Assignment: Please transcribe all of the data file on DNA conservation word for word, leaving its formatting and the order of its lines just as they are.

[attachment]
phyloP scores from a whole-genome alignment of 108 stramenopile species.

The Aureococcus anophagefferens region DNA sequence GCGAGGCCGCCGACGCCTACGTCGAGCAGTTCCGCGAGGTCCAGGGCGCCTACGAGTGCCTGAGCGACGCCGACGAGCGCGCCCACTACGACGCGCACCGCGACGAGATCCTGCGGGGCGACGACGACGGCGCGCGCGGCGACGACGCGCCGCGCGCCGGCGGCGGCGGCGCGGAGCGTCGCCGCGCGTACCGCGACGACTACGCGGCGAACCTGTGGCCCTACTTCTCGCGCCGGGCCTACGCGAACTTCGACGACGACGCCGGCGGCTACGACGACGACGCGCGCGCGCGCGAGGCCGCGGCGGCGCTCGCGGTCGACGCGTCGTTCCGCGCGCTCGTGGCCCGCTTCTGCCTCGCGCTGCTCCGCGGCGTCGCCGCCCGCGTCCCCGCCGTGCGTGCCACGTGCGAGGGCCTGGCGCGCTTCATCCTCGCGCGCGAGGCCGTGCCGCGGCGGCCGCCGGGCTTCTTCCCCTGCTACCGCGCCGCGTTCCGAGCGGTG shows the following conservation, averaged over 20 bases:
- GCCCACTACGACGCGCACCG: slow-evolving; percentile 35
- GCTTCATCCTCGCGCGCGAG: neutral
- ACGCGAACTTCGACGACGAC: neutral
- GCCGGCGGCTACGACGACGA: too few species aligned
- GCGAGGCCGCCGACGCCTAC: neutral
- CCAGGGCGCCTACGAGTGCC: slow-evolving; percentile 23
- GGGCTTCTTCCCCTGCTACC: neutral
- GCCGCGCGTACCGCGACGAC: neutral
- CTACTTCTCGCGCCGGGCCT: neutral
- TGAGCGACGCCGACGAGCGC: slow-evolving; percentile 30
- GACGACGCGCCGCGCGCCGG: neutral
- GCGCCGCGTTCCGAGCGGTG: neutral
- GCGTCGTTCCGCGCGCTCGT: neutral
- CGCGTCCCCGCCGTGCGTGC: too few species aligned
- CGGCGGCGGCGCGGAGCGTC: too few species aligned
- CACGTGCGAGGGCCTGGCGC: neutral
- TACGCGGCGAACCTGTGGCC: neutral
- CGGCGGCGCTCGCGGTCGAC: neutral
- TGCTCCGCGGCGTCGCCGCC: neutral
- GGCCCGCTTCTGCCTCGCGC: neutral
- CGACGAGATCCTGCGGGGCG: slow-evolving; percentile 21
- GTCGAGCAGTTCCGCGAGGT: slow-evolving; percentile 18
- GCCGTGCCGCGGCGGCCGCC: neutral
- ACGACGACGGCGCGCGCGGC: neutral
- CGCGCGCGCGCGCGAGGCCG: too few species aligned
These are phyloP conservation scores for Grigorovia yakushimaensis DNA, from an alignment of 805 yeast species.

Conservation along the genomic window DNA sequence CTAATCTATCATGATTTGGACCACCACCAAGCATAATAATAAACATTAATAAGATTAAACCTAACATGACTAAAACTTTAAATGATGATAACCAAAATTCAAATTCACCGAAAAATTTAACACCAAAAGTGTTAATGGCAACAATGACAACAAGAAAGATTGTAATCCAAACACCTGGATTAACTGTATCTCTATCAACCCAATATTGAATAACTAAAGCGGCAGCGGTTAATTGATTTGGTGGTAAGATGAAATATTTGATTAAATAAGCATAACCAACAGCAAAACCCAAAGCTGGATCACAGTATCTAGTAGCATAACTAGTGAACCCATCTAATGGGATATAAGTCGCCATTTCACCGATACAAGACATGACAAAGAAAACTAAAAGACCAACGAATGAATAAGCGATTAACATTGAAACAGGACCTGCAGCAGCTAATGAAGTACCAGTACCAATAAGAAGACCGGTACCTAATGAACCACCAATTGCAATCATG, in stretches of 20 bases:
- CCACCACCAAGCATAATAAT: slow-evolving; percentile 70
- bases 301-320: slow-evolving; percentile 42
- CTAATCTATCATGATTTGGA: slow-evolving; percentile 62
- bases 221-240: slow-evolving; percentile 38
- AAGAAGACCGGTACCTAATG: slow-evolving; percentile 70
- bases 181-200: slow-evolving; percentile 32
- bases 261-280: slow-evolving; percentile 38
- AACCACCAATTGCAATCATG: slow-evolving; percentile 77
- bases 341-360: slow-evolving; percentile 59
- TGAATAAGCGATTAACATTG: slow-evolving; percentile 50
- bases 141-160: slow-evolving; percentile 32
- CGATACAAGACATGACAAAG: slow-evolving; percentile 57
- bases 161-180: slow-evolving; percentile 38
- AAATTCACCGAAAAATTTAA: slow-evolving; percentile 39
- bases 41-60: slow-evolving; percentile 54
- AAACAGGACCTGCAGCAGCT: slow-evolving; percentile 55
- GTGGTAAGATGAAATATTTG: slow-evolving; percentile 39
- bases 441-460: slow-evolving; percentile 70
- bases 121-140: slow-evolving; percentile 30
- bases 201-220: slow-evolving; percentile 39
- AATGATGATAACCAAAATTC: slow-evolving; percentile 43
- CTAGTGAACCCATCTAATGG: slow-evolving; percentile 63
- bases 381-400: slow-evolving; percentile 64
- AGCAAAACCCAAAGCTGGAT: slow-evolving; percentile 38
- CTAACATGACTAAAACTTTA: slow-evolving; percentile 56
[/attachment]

phyloP scores from a whole-genome alignment of 108 stramenopile species.

The Aureococcus anophagefferens region DNA sequence GCGAGGCCGCCGACGCCTACGTCGAGCAGTTCCGCGAGGTCCAGGGCGCCTACGAGTGCCTGAGCGACGCCGACGAGCGCGCCCACTACGACGCGCACCGCGACGAGATCCTGCGGGGCGACGACGACGGCGCGCGCGGCGACGACGCGCCGCGCGCCGGCGGCGGCGGCGCGGAGCGTCGCCGCGCGTACCGCGACGACTACGCGGCGAACCTGTGGCCCTACTTCTCGCGCCGGGCCTACGCGAACTTCGACGACGACGCCGGCGGCTACGACGACGACGCGCGCGCGCGCGAGGCCGCGGCGGCGCTCGCGGTCGACGCGTCGTTCCGCGCGCTCGTGGCCCGCTTCTGCCTCGCGCTGCTCCGCGGCGTCGCCGCCCGCGTCCCCGCCGTGCGTGCCACGTGCGAGGGCCTGGCGCGCTTCATCCTCGCGCGCGAGGCCGTGCCGCGGCGGCCGCCGGGCTTCTTCCCCTGCTACCGCGCCGCGTTCCGAGCGGTG shows the following conservation, averaged over 20 bases:
- GCCCACTACGACGCGCACCG: slow-evolving; percentile 35
- GCTTCATCCTCGCGCGCGAG: neutral
- ACGCGAACTTCGACGACGAC: neutral
- GCCGGCGGCTACGACGACGA: too few species aligned
- GCGAGGCCGCCGACGCCTAC: neutral
- CCAGGGCGCCTACGAGTGCC: slow-evolving; percentile 23
- GGGCTTCTTCCCCTGCTACC: neutral
- GCCGCGCGTACCGCGACGAC: neutral
- CTACTTCTCGCGCCGGGCCT: neutral
- TGAGCGACGCCGACGAGCGC: slow-evolving; percentile 30
- GACGACGCGCCGCGCGCCGG: neutral
- GCGCCGCGTTCCGAGCGGTG: neutral
- GCGTCGTTCCGCGCGCTCGT: neutral
- CGCGTCCCCGCCGTGCGTGC: too few species aligned
- CGGCGGCGGCGCGGAGCGTC: too few species aligned
- CACGTGCGAGGGCCTGGCGC: neutral
- TACGCGGCGAACCTGTGGCC: neutral
- CGGCGGCGCTCGCGGTCGAC: neutral
- TGCTCCGCGGCGTCGCCGCC: neutral
- GGCCCGCTTCTGCCTCGCGC: neutral
- CGACGAGATCCTGCGGGGCG: slow-evolving; percentile 21
- GTCGAGCAGTTCCGCGAGGT: slow-evolving; percentile 18
- GCCGTGCCGCGGCGGCCGCC: neutral
- ACGACGACGGCGCGCGCGGC: neutral
- CGCGCGCGCGCGCGAGGCCG: too few species aligned
These are phyloP conservation scores for Grigorovia yakushimaensis DNA, from an alignment of 805 yeast species.

Conservation along the genomic window DNA sequence CTAATCTATCATGATTTGGACCACCACCAAGCATAATAATAAACATTAATAAGATTAAACCTAACATGACTAAAACTTTAAATGATGATAACCAAAATTCAAATTCACCGAAAAATTTAACACCAAAAGTGTTAATGGCAACAATGACAACAAGAAAGATTGTAATCCAAACACCTGGATTAACTGTATCTCTATCAACCCAATATTGAATAACTAAAGCGGCAGCGGTTAATTGATTTGGTGGTAAGATGAAATATTTGATTAAATAAGCATAACCAACAGCAAAACCCAAAGCTGGATCACAGTATCTAGTAGCATAACTAGTGAACCCATCTAATGGGATATAAGTCGCCATTTCACCGATACAAGACATGACAAAGAAAACTAAAAGACCAACGAATGAATAAGCGATTAACATTGAAACAGGACCTGCAGCAGCTAATGAAGTACCAGTACCAATAAGAAGACCGGTACCTAATGAACCACCAATTGCAATCATG, in stretches of 20 bases:
- CCACCACCAAGCATAATAAT: slow-evolving; percentile 70
- bases 301-320: slow-evolving; percentile 42
- CTAATCTATCATGATTTGGA: slow-evolving; percentile 62
- bases 221-240: slow-evolving; percentile 38
- AAGAAGACCGGTACCTAATG: slow-evolving; percentile 70
- bases 181-200: slow-evolving; percentile 32
- bases 261-280: slow-evolving; percentile 38
- AACCACCAATTGCAATCATG: slow-evolving; percentile 77
- bases 341-360: slow-evolving; percentile 59
- TGAATAAGCGATTAACATTG: slow-evolving; percentile 50
- bases 141-160: slow-evolving; percentile 32
- CGATACAAGACATGACAAAG: slow-evolving; percentile 57
- bases 161-180: slow-evolving; percentile 38
- AAATTCACCGAAAAATTTAA: slow-evolving; percentile 39
- bases 41-60: slow-evolving; percentile 54
- AAACAGGACCTGCAGCAGCT: slow-evolving; percentile 55
- GTGGTAAGATGAAATATTTG: slow-evolving; percentile 39
- bases 441-460: slow-evolving; percentile 70
- bases 121-140: slow-evolving; percentile 30
- bases 201-220: slow-evolving; percentile 39
- AATGATGATAACCAAAATTC: slow-evolving; percentile 43
- CTAGTGAACCCATCTAATGG: slow-evolving; percentile 63
- bases 381-400: slow-evolving; percentile 64
- AGCAAAACCCAAAGCTGGAT: slow-evolving; percentile 38
- CTAACATGACTAAAACTTTA: slow-evolving; percentile 56